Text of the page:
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What is an oracle

Blockchain oracles are entities that connect blockchains to external systems, allowing smart contracts to execute depending on real-world inputs and outputs.

Oracles give the Web 3.0 ecosystem a method to connect to existing data sources, legacy systems, and sophisticated calculations. DONs enable the implementation of hybrid smart contracts, in which on-chain code and off-chain infrastructure are coupled to provide complex decentralized applications (dApps) that react to real-world events and interact with traditional systems.

Let's say Lucy and Mark wish to bet on the outcome of a sporting event. The $60 total is held in escrow by a smart contract, with Lucy betting $30 on team A and Mark betting $30 on team B. How does the smart contract know whether to give the money to Lucy or Mark after the game is over? The explanation is that it requires an oracle method to obtain precise match outcomes off-chain and securely send them to the blockchain.

The blockchain oracle dilemma highlights a key drawback of smart contracts: they are unable to communicate with data and systems outside of the blockchain context. External resources are referred to as "off-chain," whilst data currently recorded on the blockchain is referred to as "on-chain." Blockchains achieve their most beneficial qualities by being purposefully separated from external systems, such as high consensus on the authenticity of user transactions, avoidance of double-spending assaults, and network downtime mitigation. To securely interoperate with off-chain services from a blockchain, an extra piece of infrastructure known as an oracle must be installed.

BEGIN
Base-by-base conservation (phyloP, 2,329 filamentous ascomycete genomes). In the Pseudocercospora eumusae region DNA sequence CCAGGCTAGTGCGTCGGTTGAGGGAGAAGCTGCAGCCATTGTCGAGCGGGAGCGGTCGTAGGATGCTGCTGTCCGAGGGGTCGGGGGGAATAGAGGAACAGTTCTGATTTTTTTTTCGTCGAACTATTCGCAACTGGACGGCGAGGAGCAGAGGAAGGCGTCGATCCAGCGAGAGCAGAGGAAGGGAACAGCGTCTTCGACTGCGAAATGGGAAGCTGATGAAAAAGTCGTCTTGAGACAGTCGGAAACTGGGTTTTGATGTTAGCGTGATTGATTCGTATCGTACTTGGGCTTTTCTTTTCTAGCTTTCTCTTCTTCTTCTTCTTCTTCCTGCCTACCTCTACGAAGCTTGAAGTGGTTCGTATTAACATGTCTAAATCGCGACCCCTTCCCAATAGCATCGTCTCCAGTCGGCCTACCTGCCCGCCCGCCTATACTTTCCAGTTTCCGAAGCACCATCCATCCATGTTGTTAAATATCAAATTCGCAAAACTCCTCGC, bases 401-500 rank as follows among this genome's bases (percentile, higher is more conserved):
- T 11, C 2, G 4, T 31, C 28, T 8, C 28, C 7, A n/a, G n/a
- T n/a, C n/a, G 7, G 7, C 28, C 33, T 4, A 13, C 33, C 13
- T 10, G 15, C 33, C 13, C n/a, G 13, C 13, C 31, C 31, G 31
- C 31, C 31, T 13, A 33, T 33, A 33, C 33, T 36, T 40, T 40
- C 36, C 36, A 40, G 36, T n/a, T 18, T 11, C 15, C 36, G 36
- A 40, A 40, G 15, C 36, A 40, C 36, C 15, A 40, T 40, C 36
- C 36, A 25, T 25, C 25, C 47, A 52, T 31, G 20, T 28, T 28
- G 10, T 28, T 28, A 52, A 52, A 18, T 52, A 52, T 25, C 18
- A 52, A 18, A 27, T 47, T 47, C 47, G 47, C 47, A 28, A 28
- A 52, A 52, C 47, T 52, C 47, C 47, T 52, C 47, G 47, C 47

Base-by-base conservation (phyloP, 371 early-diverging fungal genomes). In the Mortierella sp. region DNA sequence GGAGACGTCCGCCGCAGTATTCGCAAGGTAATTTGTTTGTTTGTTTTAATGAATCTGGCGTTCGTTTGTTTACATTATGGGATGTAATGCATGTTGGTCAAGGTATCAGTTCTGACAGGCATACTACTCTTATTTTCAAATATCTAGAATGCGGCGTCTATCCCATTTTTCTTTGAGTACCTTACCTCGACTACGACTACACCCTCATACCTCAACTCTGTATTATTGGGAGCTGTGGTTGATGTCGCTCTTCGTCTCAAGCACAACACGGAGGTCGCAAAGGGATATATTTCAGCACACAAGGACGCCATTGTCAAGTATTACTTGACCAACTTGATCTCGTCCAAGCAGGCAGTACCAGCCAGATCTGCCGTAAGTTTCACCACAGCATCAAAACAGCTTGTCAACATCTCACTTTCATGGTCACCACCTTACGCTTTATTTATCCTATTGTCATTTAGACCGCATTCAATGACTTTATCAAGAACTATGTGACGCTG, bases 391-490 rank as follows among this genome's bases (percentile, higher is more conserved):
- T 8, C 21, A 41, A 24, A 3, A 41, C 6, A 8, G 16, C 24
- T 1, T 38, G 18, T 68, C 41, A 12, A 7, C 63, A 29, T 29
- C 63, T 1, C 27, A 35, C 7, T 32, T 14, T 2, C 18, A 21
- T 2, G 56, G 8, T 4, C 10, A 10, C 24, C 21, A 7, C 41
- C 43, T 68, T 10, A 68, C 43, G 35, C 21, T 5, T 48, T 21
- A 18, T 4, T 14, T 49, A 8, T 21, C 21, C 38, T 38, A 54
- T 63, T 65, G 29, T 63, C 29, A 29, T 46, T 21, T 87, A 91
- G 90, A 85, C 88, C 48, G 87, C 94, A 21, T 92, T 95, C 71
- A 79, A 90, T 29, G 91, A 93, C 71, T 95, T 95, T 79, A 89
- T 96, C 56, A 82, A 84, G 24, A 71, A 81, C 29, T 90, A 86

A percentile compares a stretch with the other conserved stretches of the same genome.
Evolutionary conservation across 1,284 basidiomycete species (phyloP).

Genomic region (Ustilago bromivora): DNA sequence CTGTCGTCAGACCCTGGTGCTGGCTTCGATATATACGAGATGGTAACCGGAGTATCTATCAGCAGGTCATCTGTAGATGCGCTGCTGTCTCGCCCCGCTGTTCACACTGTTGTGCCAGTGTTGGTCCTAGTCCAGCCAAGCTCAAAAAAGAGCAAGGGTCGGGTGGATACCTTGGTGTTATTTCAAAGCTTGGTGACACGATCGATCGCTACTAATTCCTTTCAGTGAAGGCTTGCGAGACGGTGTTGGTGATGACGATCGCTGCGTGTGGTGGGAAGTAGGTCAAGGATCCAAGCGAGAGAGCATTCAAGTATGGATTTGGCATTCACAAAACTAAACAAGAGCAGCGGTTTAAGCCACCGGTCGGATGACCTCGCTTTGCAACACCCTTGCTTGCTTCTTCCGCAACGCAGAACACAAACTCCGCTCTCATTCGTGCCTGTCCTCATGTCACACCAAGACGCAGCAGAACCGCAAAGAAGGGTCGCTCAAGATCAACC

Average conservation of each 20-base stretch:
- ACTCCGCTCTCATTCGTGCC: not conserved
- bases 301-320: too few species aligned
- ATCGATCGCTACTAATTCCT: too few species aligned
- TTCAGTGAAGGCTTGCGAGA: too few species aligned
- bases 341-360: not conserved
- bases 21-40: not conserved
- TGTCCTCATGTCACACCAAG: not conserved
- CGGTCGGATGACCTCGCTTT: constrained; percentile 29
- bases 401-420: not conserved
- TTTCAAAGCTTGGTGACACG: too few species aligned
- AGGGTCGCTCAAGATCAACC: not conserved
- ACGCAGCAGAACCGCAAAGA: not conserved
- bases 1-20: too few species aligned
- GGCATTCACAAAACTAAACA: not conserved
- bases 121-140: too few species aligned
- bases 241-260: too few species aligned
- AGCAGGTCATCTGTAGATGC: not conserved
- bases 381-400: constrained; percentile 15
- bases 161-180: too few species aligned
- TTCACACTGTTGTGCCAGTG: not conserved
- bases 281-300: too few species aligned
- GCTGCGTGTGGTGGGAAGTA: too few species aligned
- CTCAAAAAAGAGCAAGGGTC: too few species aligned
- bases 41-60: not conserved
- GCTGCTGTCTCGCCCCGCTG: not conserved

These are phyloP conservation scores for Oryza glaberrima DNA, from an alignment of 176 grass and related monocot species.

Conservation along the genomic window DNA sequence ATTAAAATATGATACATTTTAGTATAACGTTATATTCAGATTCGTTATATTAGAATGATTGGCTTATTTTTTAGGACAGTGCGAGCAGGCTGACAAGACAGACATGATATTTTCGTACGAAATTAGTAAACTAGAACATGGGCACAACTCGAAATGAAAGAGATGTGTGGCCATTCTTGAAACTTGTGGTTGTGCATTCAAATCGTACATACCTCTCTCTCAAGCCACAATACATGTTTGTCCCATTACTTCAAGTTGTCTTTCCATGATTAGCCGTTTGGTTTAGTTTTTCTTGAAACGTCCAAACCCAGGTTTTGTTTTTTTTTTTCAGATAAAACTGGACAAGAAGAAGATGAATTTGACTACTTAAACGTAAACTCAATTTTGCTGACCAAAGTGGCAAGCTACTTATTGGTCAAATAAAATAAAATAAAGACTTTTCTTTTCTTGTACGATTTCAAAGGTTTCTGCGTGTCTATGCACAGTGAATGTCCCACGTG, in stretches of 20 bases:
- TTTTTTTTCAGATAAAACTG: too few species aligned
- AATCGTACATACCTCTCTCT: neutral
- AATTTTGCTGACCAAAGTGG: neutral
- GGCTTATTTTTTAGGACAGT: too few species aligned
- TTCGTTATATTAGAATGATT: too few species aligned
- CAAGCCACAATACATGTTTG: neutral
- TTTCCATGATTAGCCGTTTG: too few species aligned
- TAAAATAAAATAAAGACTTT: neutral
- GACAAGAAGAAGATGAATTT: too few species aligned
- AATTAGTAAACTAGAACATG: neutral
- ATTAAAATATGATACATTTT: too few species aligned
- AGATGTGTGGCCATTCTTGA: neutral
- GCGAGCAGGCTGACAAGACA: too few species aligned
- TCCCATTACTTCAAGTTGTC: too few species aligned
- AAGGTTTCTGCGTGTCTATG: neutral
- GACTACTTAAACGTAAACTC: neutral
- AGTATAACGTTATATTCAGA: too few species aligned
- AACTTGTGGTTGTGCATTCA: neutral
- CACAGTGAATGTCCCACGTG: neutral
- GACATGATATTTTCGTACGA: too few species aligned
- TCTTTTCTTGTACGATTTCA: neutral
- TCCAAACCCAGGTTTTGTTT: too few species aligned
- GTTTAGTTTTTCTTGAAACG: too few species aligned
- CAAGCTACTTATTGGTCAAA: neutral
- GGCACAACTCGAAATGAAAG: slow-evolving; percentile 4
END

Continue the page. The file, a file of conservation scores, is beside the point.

Because the great majority of smart contract use cases, such as DeFi, need knowledge of real-world data and events occurring off-chain, solving the oracle problem is critical. As a result, oracles broaden the sorts of digital agreements that blockchains may enable by providing a universal gateway to off-chain resources while maintaining blockchain security. Asset pricing in banking, weather information in insurance, unpredictability in gaming, IoT sensors in supply chain, ID verification in government, and many more sectors benefit from integrating oracles with smart contracts.

Because the data given by oracles to blockchains directly influences the outcomes of smart contracts, it is crucial that the oracle mechanism be valid if the agreement is to execute as planned.

A single point of failure is introduced by blockchain oracle systems that use a centralized entity to transmit data to a smart contract, negating the fundamental goal of a decentralized blockchain application. If the single oracle goes down, the smart contract will either not have access to the data it needs to run or will run incorrectly due to outdated data.

Worse, if the single oracle is compromised, the data given on-chain may be significantly inaccurate, causing smart contracts to execute incorrectly. This is known as the "garbage in, garbage out" problem, in which faulty inputs result in terrible outputs. Furthermore, because blockchain transactions are automated and irrevocable, a smart contract decision based on erroneous data cannot be undone, implying that user cash may be lost forever. As a result, smart contract applications cannot use centralized oracles.

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